In the end, Cain’s political Islamophobia cannot go unchallenged.
Responding to questions from Chris Wallace on Sunday concerning a planned Islamic Center in Murfreesboro, Tenn., the Republican presidential candidate and former CEO of Godfather’s Pizza argued that local communities like Murfreesboro can and should ban the construction of Islamic houses of worship in light of their legitimate concerns about Islam. “Our Constitution guarantees the separation of church and state,” noted Cain. “Islam combines church and state. They’re using the church part of our First Amendment to infuse their morals in that community, and the people in the community [of Murfreesboro] do not like it.”
Cain is not the first Republican politician to employ this type of argument in recent years as a means to gain popular support at the expense of Muslim Americans. He is not even the first to do so in light of the Murfreesboro controversy. In July of last year, Ron Ramsey, Tennessee’s Lieutenant Governor and then gubernatorial candidate, opined whether “you could even argue that being a Muslim is actually a religion, or is it a nationality, a way of life or cult.” A month before this, Lou Ann Zelenik, a Republican congressional candidate, stated that the proposed Islamic Center in Murfreesboro comprises “a political movement designed to fracture the moral and political foundation of Middle Tennessee.” These statements concerning Islam resonate with those made by more high-profile Republican politicians, such as Newt Gingrich’s characterization of Islam as a “cultural-political offensive designed to undermine and destroy our civilization.”
Cain’s comments reflect a strategy among some Republican politicians to challenge Islam’s place in the American religious landscape by calling into question whether it is even a legitimate religion. By casting doubts on Islam’s status as a religion, these politicians can let like-minded supporters off the hook over any concerns about the Constitution and the First Amendment’s guarantees for religious liberty. The First Amendment, after all, protects religious communities and not “foreign” political ideologies.
But on what grounds can a case be made that Islam is not a legitimate religion? For Cain, the case is rooted in the assumption that Muslims want to force their “intolerant” political and moral convictions on those who are are not Muslim. Never mind that Muslims are in no position in the U.S. to force anything on the larger population, even if that’s what they wanted to do. According to the Pew Research Center, Muslims comprise less than 1 percent of the U.S. population. Never mind that many Muslim Americans pay taxes, abide by local laws (including zoning laws for proposed Islamic centers such as in Murfreesboro), serve local communities as doctors, teachers and lawyers, and share values and convictions that are in harmony with the U.S. Constitution. Never mind that if any religious community has forced or imposed its convictions on the rest of the population in American history, it has been Protestants.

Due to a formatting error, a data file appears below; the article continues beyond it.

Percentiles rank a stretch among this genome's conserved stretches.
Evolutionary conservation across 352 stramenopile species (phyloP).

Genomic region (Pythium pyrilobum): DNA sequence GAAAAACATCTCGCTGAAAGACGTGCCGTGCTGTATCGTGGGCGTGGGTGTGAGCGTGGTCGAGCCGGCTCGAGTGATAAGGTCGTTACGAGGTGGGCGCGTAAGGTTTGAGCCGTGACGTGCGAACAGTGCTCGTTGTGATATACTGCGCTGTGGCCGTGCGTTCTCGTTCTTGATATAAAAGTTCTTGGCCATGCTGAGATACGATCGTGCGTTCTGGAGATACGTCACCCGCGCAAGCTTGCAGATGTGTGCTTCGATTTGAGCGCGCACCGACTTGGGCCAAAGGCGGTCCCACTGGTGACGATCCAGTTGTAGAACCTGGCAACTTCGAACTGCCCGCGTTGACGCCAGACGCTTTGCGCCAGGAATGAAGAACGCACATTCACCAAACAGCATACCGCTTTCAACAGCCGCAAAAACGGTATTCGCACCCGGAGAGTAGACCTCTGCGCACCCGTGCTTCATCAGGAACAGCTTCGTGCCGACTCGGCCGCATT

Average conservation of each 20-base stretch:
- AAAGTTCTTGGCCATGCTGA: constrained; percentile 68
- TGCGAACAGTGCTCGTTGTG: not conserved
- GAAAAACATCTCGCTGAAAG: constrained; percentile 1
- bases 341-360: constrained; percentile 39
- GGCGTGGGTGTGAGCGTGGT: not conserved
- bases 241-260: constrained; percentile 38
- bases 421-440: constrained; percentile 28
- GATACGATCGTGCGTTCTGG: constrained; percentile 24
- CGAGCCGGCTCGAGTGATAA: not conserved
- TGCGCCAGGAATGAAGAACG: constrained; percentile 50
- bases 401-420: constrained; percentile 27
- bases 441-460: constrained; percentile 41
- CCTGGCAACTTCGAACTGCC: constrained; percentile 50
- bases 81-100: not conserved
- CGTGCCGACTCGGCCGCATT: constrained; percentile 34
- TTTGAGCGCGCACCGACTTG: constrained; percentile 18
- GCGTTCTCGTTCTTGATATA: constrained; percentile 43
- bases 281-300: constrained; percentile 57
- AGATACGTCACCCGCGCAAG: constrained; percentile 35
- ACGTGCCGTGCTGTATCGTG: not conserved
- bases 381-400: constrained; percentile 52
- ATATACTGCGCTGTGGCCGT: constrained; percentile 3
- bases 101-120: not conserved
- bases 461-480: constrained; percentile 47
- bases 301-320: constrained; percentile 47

From restrictions on the rights of Catholics, Jews and atheists to hold public office in some states well into the 19th century, to bans on polygamy and gay marriage to reflect an orthodox Christian view of marriage, to the prohibition of mail delivery on Sundays and the implementation of Sunday blue laws, the historical evidence all points to one religious tradition in the U.S. that has done what Cain claims that Islam is trying to do: Protestant Christianity.
Calls by Cain to restrict the freedom of Muslims to construct houses of worship are not really about whether Islam can be classified as a legitimate religion according to the laws of the land. No, these calls simply reflect the reality of Islamophobia in America and the fact that in some political circles, easy points can be scored by denigrating Islam and by linking Muslim Americans with violence, terrorism and political oppression.
It’s possible that Cain did score points among some potential voters for his remarks on Sunday, though I would like to think that he turned off far more voters. Either way, until comments like his are challenged and rejected not simply by the media but by other high-profile politicians, including Republican presidential candidates, the only real “winner” in this ordeal will be religious bigotry.